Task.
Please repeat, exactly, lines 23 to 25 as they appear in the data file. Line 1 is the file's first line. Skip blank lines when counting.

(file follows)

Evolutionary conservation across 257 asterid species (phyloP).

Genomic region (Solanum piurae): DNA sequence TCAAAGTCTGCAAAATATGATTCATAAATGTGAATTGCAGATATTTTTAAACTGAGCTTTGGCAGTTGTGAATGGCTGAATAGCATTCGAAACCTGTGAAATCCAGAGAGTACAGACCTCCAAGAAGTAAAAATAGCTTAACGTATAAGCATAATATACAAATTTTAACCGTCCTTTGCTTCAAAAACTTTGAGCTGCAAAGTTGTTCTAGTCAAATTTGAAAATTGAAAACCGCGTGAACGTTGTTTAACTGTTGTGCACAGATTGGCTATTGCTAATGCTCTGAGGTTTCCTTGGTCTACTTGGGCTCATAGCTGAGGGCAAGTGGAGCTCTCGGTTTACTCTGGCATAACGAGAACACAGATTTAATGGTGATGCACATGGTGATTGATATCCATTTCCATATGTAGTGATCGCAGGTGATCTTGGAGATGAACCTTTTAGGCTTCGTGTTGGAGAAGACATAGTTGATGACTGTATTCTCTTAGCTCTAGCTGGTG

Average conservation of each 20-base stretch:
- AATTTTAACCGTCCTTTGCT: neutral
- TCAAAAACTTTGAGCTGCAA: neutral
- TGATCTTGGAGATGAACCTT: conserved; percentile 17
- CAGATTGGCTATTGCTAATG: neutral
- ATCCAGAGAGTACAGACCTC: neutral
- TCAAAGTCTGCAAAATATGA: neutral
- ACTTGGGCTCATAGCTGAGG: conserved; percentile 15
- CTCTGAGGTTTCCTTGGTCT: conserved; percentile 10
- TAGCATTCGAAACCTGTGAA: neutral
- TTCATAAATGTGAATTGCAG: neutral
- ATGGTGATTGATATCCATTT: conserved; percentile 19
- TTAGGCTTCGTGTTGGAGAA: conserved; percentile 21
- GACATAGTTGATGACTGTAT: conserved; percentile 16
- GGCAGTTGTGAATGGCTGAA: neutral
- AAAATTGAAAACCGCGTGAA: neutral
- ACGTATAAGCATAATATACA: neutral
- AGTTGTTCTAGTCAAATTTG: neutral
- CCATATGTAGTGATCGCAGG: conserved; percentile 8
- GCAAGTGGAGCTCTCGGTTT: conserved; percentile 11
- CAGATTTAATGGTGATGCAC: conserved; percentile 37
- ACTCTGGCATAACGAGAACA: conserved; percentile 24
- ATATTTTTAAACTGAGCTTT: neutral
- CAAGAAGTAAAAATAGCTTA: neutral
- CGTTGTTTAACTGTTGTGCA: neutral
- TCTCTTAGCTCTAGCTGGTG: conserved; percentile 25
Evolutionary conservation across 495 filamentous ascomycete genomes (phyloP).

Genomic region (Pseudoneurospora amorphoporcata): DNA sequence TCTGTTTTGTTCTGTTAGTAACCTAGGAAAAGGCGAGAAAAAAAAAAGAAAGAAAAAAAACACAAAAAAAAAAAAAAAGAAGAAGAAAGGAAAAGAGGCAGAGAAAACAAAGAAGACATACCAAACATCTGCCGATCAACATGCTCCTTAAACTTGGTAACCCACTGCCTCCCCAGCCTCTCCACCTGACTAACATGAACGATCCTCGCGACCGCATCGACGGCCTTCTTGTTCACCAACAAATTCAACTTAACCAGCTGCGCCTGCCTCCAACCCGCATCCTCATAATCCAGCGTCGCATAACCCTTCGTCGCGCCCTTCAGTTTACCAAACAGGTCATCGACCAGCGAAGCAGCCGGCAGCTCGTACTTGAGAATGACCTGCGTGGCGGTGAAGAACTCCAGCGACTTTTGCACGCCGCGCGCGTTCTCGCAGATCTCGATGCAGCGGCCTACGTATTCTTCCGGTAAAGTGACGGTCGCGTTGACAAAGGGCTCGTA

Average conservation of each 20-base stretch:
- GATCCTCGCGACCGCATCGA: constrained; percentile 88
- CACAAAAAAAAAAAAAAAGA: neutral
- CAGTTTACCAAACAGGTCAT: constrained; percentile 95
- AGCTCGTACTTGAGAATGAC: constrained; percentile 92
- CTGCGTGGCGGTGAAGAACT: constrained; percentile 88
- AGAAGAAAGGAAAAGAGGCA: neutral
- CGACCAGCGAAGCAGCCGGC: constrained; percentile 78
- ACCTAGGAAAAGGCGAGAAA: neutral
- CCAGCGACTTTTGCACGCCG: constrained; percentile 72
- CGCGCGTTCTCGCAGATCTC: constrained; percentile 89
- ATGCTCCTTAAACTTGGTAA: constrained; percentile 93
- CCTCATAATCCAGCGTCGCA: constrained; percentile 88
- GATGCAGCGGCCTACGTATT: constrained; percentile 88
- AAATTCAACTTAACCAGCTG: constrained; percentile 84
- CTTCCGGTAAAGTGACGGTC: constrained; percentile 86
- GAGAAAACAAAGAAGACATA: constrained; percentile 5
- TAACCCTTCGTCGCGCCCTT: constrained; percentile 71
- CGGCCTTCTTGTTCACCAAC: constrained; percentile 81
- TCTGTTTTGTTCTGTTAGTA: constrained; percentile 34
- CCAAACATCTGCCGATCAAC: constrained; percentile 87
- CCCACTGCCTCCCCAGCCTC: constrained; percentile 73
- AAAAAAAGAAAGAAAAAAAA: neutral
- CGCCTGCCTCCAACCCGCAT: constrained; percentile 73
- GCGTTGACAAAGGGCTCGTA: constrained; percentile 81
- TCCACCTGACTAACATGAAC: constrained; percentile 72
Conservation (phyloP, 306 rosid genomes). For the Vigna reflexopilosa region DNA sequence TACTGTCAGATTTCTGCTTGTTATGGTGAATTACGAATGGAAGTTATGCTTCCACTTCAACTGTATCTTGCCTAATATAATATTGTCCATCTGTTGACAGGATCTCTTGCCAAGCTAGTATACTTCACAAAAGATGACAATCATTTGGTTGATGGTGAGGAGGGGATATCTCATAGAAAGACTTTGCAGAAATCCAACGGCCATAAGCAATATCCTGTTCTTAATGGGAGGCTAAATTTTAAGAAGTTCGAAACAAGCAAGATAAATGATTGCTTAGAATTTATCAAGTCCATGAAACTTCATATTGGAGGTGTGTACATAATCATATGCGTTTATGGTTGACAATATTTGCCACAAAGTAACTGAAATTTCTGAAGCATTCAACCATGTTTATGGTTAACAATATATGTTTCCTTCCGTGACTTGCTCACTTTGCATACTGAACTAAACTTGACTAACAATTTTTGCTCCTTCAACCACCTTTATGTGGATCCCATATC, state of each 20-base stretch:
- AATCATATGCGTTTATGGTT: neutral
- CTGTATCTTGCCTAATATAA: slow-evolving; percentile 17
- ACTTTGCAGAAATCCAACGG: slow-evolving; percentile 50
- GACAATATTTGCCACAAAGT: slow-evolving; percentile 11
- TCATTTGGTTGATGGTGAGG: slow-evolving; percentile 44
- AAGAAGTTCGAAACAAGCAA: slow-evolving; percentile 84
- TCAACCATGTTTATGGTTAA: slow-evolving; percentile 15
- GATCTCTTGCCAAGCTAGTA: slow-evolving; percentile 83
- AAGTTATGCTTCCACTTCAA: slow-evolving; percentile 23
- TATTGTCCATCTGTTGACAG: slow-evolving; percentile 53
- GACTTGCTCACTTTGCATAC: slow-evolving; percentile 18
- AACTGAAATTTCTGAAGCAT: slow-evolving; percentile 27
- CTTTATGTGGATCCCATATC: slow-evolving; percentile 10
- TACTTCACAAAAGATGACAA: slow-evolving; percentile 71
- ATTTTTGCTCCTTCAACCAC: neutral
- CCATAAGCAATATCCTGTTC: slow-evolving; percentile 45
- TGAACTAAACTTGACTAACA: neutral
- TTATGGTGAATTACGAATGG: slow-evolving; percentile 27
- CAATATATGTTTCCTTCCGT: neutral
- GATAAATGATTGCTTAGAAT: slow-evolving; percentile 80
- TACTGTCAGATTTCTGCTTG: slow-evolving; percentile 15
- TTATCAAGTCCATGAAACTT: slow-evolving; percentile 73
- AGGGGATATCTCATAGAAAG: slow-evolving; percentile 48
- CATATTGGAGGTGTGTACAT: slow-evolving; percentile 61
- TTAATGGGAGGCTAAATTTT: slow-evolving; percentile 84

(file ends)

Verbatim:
- CAGATTTAATGGTGATGCAC: conserved; percentile 37
- ACTCTGGCATAACGAGAACA: conserved; percentile 24
- ATATTTTTAAACTGAGCTTT: neutral